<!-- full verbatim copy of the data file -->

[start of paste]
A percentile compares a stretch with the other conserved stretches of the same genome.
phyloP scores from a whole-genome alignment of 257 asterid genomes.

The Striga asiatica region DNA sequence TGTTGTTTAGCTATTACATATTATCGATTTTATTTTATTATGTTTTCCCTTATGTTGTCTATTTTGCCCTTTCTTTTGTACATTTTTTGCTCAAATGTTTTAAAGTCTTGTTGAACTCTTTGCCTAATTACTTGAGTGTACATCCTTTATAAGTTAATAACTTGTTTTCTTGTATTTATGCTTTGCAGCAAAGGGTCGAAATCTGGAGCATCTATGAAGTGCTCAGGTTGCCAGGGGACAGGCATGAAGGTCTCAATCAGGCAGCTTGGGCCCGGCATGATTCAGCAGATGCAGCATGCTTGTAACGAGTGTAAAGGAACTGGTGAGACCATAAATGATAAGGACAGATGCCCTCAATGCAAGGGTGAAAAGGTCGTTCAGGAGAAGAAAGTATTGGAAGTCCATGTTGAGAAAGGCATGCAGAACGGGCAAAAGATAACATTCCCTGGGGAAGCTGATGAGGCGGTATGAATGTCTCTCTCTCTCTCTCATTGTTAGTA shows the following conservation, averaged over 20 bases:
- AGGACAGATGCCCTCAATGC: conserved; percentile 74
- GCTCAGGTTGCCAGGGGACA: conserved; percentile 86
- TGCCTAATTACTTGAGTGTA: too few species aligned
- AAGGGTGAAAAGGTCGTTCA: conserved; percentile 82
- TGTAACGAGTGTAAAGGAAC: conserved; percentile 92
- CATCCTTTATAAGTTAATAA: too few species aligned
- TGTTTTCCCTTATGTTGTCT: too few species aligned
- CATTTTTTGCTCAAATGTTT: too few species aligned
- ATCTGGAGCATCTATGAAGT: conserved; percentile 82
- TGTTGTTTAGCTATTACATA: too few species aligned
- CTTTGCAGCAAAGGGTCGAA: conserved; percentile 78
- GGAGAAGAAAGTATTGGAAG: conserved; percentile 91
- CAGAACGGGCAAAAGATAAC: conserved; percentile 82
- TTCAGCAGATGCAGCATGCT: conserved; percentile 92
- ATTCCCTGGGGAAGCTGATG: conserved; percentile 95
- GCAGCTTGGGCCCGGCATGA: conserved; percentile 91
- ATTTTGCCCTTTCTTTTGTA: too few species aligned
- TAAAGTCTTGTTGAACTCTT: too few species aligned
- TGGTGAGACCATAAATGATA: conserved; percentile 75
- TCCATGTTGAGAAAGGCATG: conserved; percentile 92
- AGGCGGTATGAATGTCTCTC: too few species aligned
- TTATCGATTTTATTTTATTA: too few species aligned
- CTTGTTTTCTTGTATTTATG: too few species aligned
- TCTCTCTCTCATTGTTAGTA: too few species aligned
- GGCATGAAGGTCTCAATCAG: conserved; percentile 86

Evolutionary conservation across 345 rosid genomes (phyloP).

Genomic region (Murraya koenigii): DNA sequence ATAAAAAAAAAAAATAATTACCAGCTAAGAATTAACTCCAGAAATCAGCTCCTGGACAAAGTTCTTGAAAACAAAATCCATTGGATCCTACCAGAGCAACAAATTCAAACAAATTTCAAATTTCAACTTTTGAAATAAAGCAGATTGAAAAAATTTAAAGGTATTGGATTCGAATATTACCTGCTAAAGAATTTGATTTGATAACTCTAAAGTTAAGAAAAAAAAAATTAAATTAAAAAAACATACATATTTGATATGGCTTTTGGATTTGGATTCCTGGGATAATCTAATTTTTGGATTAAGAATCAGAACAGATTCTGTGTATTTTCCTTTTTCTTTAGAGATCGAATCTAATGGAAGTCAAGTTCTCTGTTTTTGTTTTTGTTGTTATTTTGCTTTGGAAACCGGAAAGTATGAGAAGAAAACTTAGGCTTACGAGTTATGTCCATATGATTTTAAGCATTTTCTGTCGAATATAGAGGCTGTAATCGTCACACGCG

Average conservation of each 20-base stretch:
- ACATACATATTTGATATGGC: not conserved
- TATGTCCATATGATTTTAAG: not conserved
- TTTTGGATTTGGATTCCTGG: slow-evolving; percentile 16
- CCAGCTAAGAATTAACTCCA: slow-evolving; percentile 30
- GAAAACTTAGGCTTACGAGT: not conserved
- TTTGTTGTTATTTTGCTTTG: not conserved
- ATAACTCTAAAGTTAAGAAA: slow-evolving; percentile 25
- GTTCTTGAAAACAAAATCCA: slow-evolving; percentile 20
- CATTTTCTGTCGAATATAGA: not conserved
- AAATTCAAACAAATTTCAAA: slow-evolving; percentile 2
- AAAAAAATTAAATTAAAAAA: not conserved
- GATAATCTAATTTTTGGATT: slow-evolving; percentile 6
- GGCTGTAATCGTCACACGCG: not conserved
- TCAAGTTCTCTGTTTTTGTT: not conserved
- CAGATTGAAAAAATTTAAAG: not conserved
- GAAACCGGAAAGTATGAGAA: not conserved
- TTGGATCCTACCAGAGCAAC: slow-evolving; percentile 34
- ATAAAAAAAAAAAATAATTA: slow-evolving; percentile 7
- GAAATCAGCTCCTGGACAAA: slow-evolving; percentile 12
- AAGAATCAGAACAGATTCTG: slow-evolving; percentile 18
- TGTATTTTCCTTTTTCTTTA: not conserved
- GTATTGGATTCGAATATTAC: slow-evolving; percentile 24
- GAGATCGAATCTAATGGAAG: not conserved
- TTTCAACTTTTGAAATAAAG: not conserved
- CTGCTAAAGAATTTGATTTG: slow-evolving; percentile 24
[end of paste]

A percentile compares a stretch with the other conserved stretches of the same genome.
phyloP scores from a whole-genome alignment of 257 asterid genomes.

The Striga asiatica region DNA sequence TGTTGTTTAGCTATTACATATTATCGATTTTATTTTATTATGTTTTCCCTTATGTTGTCTATTTTGCCCTTTCTTTTGTACATTTTTTGCTCAAATGTTTTAAAGTCTTGTTGAACTCTTTGCCTAATTACTTGAGTGTACATCCTTTATAAGTTAATAACTTGTTTTCTTGTATTTATGCTTTGCAGCAAAGGGTCGAAATCTGGAGCATCTATGAAGTGCTCAGGTTGCCAGGGGACAGGCATGAAGGTCTCAATCAGGCAGCTTGGGCCCGGCATGATTCAGCAGATGCAGCATGCTTGTAACGAGTGTAAAGGAACTGGTGAGACCATAAATGATAAGGACAGATGCCCTCAATGCAAGGGTGAAAAGGTCGTTCAGGAGAAGAAAGTATTGGAAGTCCATGTTGAGAAAGGCATGCAGAACGGGCAAAAGATAACATTCCCTGGGGAAGCTGATGAGGCGGTATGAATGTCTCTCTCTCTCTCTCATTGTTAGTA shows the following conservation, averaged over 20 bases:
- AGGACAGATGCCCTCAATGC: conserved; percentile 74
- GCTCAGGTTGCCAGGGGACA: conserved; percentile 86
- TGCCTAATTACTTGAGTGTA: too few species aligned
- AAGGGTGAAAAGGTCGTTCA: conserved; percentile 82
- TGTAACGAGTGTAAAGGAAC: conserved; percentile 92
- CATCCTTTATAAGTTAATAA: too few species aligned
- TGTTTTCCCTTATGTTGTCT: too few species aligned
- CATTTTTTGCTCAAATGTTT: too few species aligned
- ATCTGGAGCATCTATGAAGT: conserved; percentile 82
- TGTTGTTTAGCTATTACATA: too few species aligned
- CTTTGCAGCAAAGGGTCGAA: conserved; percentile 78
- GGAGAAGAAAGTATTGGAAG: conserved; percentile 91
- CAGAACGGGCAAAAGATAAC: conserved; percentile 82
- TTCAGCAGATGCAGCATGCT: conserved; percentile 92
- ATTCCCTGGGGAAGCTGATG: conserved; percentile 95
- GCAGCTTGGGCCCGGCATGA: conserved; percentile 91
- ATTTTGCCCTTTCTTTTGTA: too few species aligned
- TAAAGTCTTGTTGAACTCTT: too few species aligned
- TGGTGAGACCATAAATGATA: conserved; percentile 75
- TCCATGTTGAGAAAGGCATG: conserved; percentile 92
- AGGCGGTATGAATGTCTCTC: too few species aligned
- TTATCGATTTTATTTTATTA: too few species aligned
- CTTGTTTTCTTGTATTTATG: too few species aligned
- TCTCTCTCTCATTGTTAGTA: too few species aligned
- GGCATGAAGGTCTCAATCAG: conserved; percentile 86

Evolutionary conservation across 345 rosid genomes (phyloP).

Genomic region (Murraya koenigii): DNA sequence ATAAAAAAAAAAAATAATTACCAGCTAAGAATTAACTCCAGAAATCAGCTCCTGGACAAAGTTCTTGAAAACAAAATCCATTGGATCCTACCAGAGCAACAAATTCAAACAAATTTCAAATTTCAACTTTTGAAATAAAGCAGATTGAAAAAATTTAAAGGTATTGGATTCGAATATTACCTGCTAAAGAATTTGATTTGATAACTCTAAAGTTAAGAAAAAAAAAATTAAATTAAAAAAACATACATATTTGATATGGCTTTTGGATTTGGATTCCTGGGATAATCTAATTTTTGGATTAAGAATCAGAACAGATTCTGTGTATTTTCCTTTTTCTTTAGAGATCGAATCTAATGGAAGTCAAGTTCTCTGTTTTTGTTTTTGTTGTTATTTTGCTTTGGAAACCGGAAAGTATGAGAAGAAAACTTAGGCTTACGAGTTATGTCCATATGATTTTAAGCATTTTCTGTCGAATATAGAGGCTGTAATCGTCACACGCG

Average conservation of each 20-base stretch:
- ACATACATATTTGATATGGC: not conserved
- TATGTCCATATGATTTTAAG: not conserved
- TTTTGGATTTGGATTCCTGG: slow-evolving; percentile 16
- CCAGCTAAGAATTAACTCCA: slow-evolving; percentile 30
- GAAAACTTAGGCTTACGAGT: not conserved
- TTTGTTGTTATTTTGCTTTG: not conserved
- ATAACTCTAAAGTTAAGAAA: slow-evolving; percentile 25
- GTTCTTGAAAACAAAATCCA: slow-evolving; percentile 20
- CATTTTCTGTCGAATATAGA: not conserved
- AAATTCAAACAAATTTCAAA: slow-evolving; percentile 2
- AAAAAAATTAAATTAAAAAA: not conserved
- GATAATCTAATTTTTGGATT: slow-evolving; percentile 6
- GGCTGTAATCGTCACACGCG: not conserved
- TCAAGTTCTCTGTTTTTGTT: not conserved
- CAGATTGAAAAAATTTAAAG: not conserved
- GAAACCGGAAAGTATGAGAA: not conserved
- TTGGATCCTACCAGAGCAAC: slow-evolving; percentile 34
- ATAAAAAAAAAAAATAATTA: slow-evolving; percentile 7
- GAAATCAGCTCCTGGACAAA: slow-evolving; percentile 12
- AAGAATCAGAACAGATTCTG: slow-evolving; percentile 18
- TGTATTTTCCTTTTTCTTTA: not conserved
- GTATTGGATTCGAATATTAC: slow-evolving; percentile 24
- GAGATCGAATCTAATGGAAG: not conserved
- TTTCAACTTTTGAAATAAAG: not conserved
- CTGCTAAAGAATTTGATTTG: slow-evolving; percentile 24